The very first calculator I ever had in my hands was the HP 35 of a friend of mine. But that was just for a single day. When I was able to buy my own it was an SR-51A and I played a lot with it. I was especially fond of the linear regression which proved useful in physics classes at high school ("Gymnasium") in the mid seventies. The main drawback of these early TIs was the lack of parenthesis and full hierarchy: It just did multiply/divide/exponentiation before add/subtract. For anything more complicated you had to use one of the three (?) memory registers. Once a linear regression was active almost no other calculator function was available due to the lack of memory. My classmates were still using pencil, paper, tables and their Aristo slide rules...

I made progress, gave my 51A to my elder sister and replaced it by a programmable SR-56 with full AOS and parenthesis. The SR-56 was the last TI with a reliable keyboard for quite a few years. The early TI-30s and their more capable siblings all developed TIitis. I replaced my SR-56 with a TI-59 and caught the same disease.

In the early eighties I switched to computers, starting with a TRS-80 clone. Gone were the days of pocket calculators, except a few detours in pocketable BASIC land such as the Casio PB-700 or the Sharp PC 1261. Using their EOS like entry scheme was never very practical for calculations but fine for programming. I'm a programmer at last. :-)

Fast forward a few decades: eBay made it possible to find all the gadgets I could never afford when I would have needed them most. Now they are just toys (as opposed to computers which are my tools). Among them replacements for my long gone original TIs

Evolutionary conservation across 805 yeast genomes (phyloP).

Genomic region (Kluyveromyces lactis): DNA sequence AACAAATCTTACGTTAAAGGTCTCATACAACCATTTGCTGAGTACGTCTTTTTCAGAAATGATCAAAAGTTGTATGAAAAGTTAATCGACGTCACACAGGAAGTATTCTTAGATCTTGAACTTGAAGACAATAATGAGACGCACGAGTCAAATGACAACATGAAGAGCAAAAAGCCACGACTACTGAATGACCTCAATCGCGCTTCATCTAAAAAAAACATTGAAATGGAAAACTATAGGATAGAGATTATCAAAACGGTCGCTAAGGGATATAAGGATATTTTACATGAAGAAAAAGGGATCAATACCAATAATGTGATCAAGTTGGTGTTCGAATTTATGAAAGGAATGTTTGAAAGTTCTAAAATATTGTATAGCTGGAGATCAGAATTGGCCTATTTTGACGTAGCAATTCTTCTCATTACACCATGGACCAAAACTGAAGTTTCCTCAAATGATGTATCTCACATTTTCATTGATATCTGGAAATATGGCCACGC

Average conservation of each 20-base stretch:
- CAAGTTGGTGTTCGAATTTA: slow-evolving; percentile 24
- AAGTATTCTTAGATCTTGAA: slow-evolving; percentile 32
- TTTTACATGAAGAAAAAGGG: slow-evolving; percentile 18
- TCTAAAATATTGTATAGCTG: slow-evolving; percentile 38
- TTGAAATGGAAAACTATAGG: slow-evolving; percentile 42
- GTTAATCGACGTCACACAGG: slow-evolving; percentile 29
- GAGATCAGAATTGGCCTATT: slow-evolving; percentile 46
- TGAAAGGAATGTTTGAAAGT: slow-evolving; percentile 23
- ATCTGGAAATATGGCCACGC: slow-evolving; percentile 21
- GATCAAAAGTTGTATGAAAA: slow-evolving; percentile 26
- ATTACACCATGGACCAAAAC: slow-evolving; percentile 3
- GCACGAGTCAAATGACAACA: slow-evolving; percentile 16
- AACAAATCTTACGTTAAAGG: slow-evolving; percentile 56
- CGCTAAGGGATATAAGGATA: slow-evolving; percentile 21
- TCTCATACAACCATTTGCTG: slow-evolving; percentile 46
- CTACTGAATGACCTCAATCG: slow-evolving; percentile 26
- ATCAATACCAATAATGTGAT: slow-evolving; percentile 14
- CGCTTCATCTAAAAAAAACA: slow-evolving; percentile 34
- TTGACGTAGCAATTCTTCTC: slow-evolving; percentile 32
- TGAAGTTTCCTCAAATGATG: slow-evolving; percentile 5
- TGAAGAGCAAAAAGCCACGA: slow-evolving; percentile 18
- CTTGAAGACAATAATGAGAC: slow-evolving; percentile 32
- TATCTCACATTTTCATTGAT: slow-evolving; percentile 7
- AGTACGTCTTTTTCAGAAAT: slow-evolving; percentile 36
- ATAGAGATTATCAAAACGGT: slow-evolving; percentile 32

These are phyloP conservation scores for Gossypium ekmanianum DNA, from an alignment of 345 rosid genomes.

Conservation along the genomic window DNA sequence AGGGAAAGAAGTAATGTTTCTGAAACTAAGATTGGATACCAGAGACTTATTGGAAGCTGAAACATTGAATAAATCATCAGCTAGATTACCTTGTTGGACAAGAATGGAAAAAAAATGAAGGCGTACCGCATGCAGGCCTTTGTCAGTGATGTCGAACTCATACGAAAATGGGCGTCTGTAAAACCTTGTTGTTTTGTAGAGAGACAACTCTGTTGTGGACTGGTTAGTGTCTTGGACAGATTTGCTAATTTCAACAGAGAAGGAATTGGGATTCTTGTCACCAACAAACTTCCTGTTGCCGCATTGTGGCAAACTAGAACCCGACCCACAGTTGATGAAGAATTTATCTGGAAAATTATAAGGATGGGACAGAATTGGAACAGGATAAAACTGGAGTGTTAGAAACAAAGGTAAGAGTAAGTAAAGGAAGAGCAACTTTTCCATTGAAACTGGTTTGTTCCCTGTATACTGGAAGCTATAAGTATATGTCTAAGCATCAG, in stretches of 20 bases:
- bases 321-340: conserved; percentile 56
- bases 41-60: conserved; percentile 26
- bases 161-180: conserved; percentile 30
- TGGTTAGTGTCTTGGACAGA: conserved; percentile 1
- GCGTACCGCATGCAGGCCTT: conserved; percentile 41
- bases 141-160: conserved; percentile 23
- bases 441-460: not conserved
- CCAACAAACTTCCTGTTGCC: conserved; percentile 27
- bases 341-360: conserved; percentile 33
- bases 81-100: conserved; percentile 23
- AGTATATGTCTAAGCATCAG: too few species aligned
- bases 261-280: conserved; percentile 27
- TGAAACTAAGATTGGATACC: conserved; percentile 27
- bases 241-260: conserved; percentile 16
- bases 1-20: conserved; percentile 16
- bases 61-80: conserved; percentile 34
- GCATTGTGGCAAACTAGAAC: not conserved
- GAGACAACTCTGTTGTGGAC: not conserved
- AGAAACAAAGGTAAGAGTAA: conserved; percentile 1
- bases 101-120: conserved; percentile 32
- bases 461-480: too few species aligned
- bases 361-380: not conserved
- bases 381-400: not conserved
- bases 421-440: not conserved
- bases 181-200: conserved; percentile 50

but also my first RPN calculators, a 35, a 41. It has started a passion as you can imagine.

For the few calculations I have to do nowadays I very much prefer RPN for manual calculations. When it comes to more complicated formulae or even symbolic manipulation I reach for an algebraic because I like the history function. One of my favorites is the TI-92 line of calculators (including the Voyage 200). RPL's habit of dropping complicated algebraic expressions off the stack with each operation bogs me.


#25

"RPL's habit of dropping complicated algebraic expressions off the stack with each operation bogs me."


Haha, that's why you have to it ENTER twice :-)


#26

Quote:
"Haha, that's why you have to hit ENTER twice :-)"

Say it ain't so, Joe!

Jeff


#27

once onto the stack level 1, to be operated or evaluated; again to fill stack level 2 as a backup.


#28